Tue May 5, 4:58 am ET
BEIJING – A rural Chinese county said Tuesday it had backed away from a rule urging its officials to smoke a certain amount of local cigarettes to boost tax income after it was reported in a newspaper.
Officials in Gongan county in central Hubei province were encouraged to smoke over 230,000 packs of locally produced cigarettes a year, the Hubei-based Chutian Metropolis Daily reported Sunday.
Departments whose officials smoked cigarettes from outside the county were to be fined, it said.
The article on the newspaper’s Web site did not say how many officials were in the county or how much tax revenue would be raised.
A notice on the Gongan government Web site Tuesday said the rule was introduced in March in an effort to crack down on fake cigarettes and illegal cigarette smuggling in the area, which is harming consumers and causing the government to lose revenue, but said it decided to scrap the edict since the article appeared. It did not elaborate.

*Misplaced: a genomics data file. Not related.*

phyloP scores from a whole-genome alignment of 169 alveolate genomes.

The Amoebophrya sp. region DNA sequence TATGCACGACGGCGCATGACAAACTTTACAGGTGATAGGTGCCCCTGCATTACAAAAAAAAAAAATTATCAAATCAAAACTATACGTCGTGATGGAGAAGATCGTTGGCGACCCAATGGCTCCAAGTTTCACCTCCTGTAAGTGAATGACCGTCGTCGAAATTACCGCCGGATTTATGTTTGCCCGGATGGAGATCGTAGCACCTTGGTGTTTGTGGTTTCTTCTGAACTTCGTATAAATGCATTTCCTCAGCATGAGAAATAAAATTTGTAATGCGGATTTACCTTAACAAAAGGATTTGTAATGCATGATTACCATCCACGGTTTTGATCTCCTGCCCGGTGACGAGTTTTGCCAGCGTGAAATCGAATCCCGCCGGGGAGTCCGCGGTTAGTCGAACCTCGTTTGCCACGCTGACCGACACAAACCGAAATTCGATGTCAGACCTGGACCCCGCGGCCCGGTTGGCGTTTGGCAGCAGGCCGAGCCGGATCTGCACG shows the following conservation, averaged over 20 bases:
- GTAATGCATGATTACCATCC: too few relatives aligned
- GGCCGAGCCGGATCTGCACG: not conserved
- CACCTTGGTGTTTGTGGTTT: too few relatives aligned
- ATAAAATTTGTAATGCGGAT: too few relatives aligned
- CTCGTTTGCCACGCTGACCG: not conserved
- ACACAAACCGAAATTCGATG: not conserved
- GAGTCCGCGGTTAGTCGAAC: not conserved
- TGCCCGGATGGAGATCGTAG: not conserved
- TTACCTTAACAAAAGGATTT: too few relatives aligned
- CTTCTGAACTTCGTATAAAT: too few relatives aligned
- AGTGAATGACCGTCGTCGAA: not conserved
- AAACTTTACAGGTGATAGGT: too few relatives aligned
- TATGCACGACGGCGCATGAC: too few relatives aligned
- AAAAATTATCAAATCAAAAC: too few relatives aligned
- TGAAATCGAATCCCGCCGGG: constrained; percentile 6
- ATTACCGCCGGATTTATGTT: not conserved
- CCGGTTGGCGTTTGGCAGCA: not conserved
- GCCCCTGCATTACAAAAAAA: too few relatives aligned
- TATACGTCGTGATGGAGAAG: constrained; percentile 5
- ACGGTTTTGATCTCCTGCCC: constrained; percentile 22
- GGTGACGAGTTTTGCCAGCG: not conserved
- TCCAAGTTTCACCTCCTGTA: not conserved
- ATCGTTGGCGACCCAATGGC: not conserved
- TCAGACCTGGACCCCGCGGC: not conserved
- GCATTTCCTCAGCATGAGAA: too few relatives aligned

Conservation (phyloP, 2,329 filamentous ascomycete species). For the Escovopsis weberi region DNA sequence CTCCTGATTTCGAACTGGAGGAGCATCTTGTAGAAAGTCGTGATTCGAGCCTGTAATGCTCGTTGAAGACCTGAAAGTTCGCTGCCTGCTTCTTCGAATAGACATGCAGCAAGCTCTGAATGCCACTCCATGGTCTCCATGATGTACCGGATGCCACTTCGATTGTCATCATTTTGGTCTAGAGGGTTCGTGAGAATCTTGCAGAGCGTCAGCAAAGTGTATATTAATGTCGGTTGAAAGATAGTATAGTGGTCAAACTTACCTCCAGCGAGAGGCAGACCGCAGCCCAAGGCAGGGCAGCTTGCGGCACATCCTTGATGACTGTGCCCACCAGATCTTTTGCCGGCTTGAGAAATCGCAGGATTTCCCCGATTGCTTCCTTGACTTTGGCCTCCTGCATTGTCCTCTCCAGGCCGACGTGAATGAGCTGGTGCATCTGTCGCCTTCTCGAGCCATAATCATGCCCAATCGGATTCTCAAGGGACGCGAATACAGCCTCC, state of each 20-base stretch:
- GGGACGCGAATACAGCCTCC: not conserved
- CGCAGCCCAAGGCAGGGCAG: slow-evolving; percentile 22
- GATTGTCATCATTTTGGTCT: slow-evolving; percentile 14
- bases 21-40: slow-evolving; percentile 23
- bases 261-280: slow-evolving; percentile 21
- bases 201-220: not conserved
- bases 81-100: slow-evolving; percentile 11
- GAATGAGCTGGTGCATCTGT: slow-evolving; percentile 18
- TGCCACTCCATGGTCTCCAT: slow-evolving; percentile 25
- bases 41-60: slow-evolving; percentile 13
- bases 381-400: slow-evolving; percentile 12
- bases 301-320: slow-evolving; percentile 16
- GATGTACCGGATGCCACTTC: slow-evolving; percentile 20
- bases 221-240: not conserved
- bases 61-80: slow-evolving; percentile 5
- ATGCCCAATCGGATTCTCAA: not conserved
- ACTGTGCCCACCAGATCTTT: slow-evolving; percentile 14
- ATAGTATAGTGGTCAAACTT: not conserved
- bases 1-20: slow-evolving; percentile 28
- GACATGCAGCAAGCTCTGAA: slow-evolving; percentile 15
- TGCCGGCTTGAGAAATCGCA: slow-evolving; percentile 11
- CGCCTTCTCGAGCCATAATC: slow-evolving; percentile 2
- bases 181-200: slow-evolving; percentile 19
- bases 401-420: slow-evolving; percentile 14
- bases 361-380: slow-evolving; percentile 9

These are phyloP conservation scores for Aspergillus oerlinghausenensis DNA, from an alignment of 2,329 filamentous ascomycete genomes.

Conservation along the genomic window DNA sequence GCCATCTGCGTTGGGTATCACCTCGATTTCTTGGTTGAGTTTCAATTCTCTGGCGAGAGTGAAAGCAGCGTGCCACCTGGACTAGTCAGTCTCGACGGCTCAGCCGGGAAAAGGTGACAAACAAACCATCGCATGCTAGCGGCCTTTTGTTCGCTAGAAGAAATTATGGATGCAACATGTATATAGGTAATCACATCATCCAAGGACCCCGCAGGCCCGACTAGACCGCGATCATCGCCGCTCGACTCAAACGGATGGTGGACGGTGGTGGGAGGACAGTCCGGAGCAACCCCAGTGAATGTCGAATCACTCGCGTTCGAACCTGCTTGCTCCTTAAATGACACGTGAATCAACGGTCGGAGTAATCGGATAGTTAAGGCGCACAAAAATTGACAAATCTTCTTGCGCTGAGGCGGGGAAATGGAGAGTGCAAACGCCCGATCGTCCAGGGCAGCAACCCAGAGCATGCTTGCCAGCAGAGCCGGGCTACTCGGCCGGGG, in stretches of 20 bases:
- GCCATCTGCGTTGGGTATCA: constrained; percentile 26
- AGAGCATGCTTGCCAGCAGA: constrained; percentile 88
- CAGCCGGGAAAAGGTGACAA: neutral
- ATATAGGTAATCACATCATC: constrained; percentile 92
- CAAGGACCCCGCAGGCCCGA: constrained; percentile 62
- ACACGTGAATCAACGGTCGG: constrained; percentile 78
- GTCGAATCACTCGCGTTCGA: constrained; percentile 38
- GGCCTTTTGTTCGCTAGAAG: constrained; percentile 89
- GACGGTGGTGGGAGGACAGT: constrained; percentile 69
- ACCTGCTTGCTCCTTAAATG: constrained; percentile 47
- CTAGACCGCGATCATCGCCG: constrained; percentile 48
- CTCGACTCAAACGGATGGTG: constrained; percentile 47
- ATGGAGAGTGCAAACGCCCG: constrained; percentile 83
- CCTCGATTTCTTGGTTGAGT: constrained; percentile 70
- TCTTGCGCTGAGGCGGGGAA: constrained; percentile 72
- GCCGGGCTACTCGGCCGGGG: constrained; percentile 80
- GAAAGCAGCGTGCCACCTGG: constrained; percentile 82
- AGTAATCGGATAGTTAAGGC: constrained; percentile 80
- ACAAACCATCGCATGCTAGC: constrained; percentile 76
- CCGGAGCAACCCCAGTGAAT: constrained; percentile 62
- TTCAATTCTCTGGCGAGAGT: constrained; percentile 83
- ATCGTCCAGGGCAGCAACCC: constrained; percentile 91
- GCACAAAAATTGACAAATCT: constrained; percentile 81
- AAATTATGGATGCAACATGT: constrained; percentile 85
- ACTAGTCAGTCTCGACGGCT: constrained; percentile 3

The government said it will still investigate the smoking habits of local government employees to see if any are smoking counterfeit cigarettes.
Smoking is tightly woven into the fabric of daily life in China, the world’s largest tobacco market where about 2 trillion cigarettes are sold every year.
Tobacco sales, the biggest source of government revenue, brought in $61 billion in the first 11 months of 2008, up 18 percent from 2007, according to the Communist Party’s People’s Daily newspaper.
Chinese county stops urging officials to smoke